More than 1,000 drilled wells are waiting to be hooked up to pipelines in the Marcellus - about 700 above the norm - thanks to a busy drilling program in the region since 2009 that ran ahead of the infrastructure needed to move the gas to market, including pipelines, processing facilities and compressor stations.
While most companies have cut the number of rigs drilling there since gas prices slumped to ten-year lows earlier this year, these existing wells are expected to keep production flows strong for some time.
However, the actual output along the new pipelines will depend on when, and how quickly, producers decide to bring the new wells online. Statoil has about 400 wells that are waiting for new pipelines, the company said at the release of its second quarter financial results. Anadarko has about 200 and Range Resources and Penn Virginia about 50 each, according to recent company calls with analysts.
Not all these wells will start producing at once and the prospects for the Marcellus depends on how willing producers are to bring new cheap gas to market. And they remain cautious, after tumbling gas prices crimped profits this year. Anadarko said it plans to bring about 20 to 30 wells online per quarter, which could increase if the gas price rises.
"It is highly dependent on how many wells are ready to be completed and the operators' planned schedule for bringing those wells on line," said Randall Collum, analyst at Genscape in Houston, who estimates there will be between 0.5 bcfd and 1 bcfd of extra flows from the Marcellus this year and 1.5 bcfd next.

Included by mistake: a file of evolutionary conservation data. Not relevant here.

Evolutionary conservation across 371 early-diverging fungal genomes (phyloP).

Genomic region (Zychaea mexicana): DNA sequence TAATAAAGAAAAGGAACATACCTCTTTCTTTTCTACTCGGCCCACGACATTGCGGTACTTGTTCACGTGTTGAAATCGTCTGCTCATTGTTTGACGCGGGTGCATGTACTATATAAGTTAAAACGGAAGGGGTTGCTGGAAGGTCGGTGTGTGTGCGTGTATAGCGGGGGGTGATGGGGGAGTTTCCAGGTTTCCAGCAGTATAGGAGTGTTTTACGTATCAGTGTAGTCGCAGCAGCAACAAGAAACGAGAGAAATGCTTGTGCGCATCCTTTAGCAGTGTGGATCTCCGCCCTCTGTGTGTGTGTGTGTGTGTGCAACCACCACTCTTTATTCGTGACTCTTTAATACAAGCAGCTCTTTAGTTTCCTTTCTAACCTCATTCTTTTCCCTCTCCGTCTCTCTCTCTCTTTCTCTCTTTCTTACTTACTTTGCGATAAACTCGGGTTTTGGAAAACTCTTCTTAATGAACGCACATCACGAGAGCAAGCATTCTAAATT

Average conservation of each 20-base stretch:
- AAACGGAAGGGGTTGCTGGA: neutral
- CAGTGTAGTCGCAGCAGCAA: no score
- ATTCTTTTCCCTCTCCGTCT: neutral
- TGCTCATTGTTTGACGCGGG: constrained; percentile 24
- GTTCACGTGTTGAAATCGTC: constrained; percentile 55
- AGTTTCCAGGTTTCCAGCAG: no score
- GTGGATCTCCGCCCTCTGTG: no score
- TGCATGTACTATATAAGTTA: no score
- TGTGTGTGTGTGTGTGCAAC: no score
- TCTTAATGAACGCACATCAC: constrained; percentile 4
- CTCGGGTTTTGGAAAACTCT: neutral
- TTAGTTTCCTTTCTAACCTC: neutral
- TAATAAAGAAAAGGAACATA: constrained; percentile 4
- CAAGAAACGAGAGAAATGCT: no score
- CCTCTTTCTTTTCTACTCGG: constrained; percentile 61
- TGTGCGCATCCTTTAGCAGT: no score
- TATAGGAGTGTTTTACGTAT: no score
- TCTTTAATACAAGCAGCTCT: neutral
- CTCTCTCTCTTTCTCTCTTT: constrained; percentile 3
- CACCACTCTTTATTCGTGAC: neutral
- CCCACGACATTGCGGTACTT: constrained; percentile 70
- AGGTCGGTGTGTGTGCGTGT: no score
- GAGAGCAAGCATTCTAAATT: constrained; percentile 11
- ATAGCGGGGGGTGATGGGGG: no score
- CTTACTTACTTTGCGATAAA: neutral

"I don't think producers will bring on those wells at once unless they want to see really low prices," said Collum. Still, even more conservative estimates for supply growth show strong output. Citi analysts see up to 2.4 bcfd of additional production if all the 1,000-odd wells came online over the next 12 months. That alone is an additional 3.5 percent of daily supply.
"Some people are not expecting all of this capacity to come on line. The argument is just because they have a pipeline doesn’t mean they will produce it. But I tend to disagree and think it will be more like the movie, 'If they build it, it will come.' and we're going to be flooded by supply," said Flynn of Price Futures Group.
While there have been some reports of rising heating costs this year, yesterday Consumers Energy as reported by Dow Jones said that natural gas customers can expect to pay about 8 percent less for heating costs for this winter compared to last winter. The lower cost estimate is because of reduced fuel prices — the lowest since 2003 — and is based on normal weather patterns. The utility provides natural gas service to 1.7 million customers in 45 counties in Michigan's Lower Peninsula. An average residential customer can expect to pay a typical monthly bill of about $130 this winter, down from $141 last winter.